As 1,246 employees of the former Mylan Inc. factory (now Viatris) in Morgantown prepare to join the ranks of out-of-work West Virginians, they can look back to the 1980s for the source of their discomfort.
That was the decade when corporate America decided its primary responsibility was to stockholders — the people who invest in a company for the purpose of getting a good return. The other stakeholders in a company’s success — its employees, the communities where the companies have factories, and others — are of secondary concern.
Mylan went from being a company based in West Virginia to one headquartered in Pittsburgh to one that is part of a company based in Europe. As the Morgantown location became a smaller part of the larger company’s operations, its role in its owner’s success became less important, and now it’s expendable.
Homegrown companies with their primary operations in their state of origin are more invested in their state’s success, and they are more invested in their employees. As West Virginia businesses have been rolled up into larger operations, their relative usefulness to their new owners diminish. It’s far easier to close a factory in a place you rarely visit than it is to shut one down in the city where you live.
Some West Virginia businesses have survived this trend of rolling up and shutting down. Banks come to mind in that regard. United, WesBanco and City National are West Virginia-based banks that have kept their corporate offices in the state while they have expanded and become influential regional companies.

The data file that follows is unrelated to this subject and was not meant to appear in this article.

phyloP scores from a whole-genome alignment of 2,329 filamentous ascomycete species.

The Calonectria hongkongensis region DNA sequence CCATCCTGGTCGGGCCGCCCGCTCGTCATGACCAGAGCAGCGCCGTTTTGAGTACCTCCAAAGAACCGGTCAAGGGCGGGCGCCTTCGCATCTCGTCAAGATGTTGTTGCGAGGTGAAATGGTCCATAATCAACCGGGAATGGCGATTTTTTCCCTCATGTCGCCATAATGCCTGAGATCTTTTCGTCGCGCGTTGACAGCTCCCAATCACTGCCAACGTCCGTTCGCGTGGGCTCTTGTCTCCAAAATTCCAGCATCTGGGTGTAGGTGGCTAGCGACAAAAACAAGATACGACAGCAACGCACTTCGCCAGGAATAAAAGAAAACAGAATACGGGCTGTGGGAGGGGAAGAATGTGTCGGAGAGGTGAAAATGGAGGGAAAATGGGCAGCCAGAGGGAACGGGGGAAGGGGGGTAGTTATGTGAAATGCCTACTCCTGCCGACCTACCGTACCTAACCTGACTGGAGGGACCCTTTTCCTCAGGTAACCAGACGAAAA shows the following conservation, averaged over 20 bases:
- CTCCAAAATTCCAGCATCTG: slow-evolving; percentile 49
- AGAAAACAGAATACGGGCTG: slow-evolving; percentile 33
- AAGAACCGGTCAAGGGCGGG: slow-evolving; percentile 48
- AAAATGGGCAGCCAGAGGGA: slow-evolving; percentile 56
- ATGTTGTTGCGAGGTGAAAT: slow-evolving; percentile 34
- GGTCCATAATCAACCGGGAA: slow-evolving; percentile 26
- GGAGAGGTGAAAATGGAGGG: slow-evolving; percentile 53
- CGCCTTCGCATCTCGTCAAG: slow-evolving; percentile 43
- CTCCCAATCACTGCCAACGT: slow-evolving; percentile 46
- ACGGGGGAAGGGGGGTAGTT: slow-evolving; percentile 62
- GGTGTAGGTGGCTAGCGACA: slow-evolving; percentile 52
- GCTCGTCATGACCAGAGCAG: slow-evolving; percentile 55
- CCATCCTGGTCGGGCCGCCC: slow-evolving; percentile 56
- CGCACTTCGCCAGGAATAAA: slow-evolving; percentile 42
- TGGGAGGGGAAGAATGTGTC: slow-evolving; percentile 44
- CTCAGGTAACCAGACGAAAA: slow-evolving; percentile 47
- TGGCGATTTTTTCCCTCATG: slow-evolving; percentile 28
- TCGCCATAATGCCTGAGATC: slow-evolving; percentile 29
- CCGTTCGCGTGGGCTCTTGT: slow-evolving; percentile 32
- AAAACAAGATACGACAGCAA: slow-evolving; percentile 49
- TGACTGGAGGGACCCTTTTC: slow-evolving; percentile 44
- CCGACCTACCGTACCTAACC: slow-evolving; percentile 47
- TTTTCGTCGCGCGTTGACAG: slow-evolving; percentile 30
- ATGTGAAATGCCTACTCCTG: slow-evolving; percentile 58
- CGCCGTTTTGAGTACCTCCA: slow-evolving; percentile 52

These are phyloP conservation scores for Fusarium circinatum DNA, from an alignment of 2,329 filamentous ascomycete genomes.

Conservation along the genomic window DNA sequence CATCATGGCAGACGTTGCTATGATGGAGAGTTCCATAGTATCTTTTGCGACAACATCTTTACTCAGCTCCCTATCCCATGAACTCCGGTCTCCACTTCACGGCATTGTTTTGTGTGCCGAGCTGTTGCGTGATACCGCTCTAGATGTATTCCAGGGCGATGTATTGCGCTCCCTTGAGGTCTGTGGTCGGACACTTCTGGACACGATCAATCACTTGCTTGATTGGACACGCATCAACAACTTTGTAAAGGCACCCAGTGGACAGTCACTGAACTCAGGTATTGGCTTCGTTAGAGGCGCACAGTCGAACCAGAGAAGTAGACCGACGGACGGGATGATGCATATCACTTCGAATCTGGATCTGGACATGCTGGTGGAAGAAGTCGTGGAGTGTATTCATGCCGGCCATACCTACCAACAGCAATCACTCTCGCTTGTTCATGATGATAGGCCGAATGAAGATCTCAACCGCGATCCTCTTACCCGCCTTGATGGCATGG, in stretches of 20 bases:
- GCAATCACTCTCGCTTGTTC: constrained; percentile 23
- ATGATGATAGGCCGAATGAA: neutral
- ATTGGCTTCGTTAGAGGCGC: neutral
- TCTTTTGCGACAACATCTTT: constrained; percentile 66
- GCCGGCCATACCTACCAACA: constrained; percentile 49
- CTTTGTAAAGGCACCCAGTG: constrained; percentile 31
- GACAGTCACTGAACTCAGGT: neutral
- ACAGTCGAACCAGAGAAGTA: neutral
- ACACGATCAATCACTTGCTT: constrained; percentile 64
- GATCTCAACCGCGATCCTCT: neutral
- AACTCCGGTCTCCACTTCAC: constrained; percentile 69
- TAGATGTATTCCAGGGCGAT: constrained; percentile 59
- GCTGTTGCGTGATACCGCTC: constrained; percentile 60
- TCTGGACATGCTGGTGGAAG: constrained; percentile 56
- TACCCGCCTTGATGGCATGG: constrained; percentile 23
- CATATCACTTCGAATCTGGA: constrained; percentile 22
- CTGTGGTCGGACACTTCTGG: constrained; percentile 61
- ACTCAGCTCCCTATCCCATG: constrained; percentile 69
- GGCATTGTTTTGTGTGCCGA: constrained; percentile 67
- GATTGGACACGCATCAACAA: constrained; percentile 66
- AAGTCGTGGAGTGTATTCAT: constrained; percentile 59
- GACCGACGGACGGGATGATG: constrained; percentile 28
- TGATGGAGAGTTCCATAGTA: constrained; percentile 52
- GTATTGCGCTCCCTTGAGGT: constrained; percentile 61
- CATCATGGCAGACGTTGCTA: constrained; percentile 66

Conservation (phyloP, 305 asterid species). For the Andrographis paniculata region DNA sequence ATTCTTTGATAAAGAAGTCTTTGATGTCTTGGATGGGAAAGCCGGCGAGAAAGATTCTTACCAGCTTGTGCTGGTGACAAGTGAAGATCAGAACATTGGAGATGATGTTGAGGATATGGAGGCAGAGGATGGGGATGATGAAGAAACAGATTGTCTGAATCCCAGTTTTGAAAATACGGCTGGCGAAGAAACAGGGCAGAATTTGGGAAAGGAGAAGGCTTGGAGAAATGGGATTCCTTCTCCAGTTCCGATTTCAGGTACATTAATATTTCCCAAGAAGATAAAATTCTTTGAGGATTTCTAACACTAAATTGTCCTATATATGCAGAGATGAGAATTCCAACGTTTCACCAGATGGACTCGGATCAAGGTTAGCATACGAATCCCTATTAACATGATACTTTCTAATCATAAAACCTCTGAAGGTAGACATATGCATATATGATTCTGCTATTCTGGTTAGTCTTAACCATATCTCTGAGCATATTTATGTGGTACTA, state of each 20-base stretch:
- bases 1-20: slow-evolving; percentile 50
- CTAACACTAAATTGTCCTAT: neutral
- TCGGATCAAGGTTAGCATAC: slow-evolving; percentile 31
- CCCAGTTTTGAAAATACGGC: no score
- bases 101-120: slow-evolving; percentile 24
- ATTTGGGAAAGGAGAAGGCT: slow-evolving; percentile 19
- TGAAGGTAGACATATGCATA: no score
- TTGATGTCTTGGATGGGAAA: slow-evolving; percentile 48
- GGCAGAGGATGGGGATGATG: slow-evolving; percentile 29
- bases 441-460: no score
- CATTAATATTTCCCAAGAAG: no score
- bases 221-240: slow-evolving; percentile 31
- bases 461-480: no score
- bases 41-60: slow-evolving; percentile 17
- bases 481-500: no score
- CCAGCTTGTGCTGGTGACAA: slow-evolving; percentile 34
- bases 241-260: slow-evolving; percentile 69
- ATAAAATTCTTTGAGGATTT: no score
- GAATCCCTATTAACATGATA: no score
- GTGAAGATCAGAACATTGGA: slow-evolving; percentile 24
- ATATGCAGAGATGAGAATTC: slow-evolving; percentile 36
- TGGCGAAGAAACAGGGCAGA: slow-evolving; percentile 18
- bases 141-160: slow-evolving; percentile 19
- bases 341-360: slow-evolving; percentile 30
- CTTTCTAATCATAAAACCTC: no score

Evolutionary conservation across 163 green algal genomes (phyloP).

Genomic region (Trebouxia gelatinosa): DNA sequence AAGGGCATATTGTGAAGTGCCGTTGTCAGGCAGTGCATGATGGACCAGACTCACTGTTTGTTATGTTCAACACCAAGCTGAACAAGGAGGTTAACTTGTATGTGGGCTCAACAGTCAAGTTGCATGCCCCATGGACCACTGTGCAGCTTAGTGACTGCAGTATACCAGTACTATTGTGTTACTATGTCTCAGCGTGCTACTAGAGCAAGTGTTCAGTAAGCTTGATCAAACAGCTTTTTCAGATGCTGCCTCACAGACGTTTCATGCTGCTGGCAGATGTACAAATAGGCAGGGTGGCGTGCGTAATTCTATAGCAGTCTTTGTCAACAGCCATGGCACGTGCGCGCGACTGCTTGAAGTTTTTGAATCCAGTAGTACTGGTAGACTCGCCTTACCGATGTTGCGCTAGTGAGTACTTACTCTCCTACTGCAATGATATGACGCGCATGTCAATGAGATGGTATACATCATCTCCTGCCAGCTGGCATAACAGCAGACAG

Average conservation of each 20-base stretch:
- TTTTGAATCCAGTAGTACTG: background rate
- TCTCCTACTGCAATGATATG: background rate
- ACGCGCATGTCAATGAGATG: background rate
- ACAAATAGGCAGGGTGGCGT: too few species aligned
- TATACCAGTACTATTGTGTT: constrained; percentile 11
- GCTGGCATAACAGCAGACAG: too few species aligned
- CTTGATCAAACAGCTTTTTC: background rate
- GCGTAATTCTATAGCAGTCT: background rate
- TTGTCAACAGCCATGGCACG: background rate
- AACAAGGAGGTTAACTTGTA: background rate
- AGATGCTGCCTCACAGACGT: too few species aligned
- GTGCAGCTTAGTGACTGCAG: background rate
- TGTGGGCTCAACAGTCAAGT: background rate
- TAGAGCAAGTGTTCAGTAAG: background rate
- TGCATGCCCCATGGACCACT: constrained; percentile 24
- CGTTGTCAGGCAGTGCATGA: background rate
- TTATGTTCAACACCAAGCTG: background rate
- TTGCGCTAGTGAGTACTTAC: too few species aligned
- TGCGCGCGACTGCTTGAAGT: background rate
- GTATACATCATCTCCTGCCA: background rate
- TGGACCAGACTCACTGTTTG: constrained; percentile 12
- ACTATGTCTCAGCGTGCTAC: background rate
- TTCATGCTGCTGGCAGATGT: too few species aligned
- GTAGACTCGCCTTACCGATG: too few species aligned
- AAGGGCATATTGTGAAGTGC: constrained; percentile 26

If West Virginians want to stop this cycle when it comes to outsiders buying their businesses and transferring their jobs elsewhere, state residents will need to become the predators in the game of mergers and acquisitions instead of the prey.
It won’t be easy, but it will require change.
For one, West Virginians will need capital to create and grow businesses in the state. It takes money to make money, and one of the problems with being a state having a low per capita income is that not many of us have the assets to invest.
We also need a culture of entrepreneurship. A number of West Virginians would like to start a business, but they need help in forming sustainable business plans. Help is available; people need to know how to access it.
Lowering the barriers to entry is another concern. State government has made the process of obtaining a business license easier, but businesses face regulations, tax requirements and other hurdles. One of the biggest barriers to entry is infrastructure. The lack of high-speed internet and public sewer service in much of the state hold us back.
Unrealistic? Pie in the sky? Not really. However, these are generational questions that go beyond what one government official, one university president or one person in the private sector can do. It won’t be easy, but the alternative is another Mylan.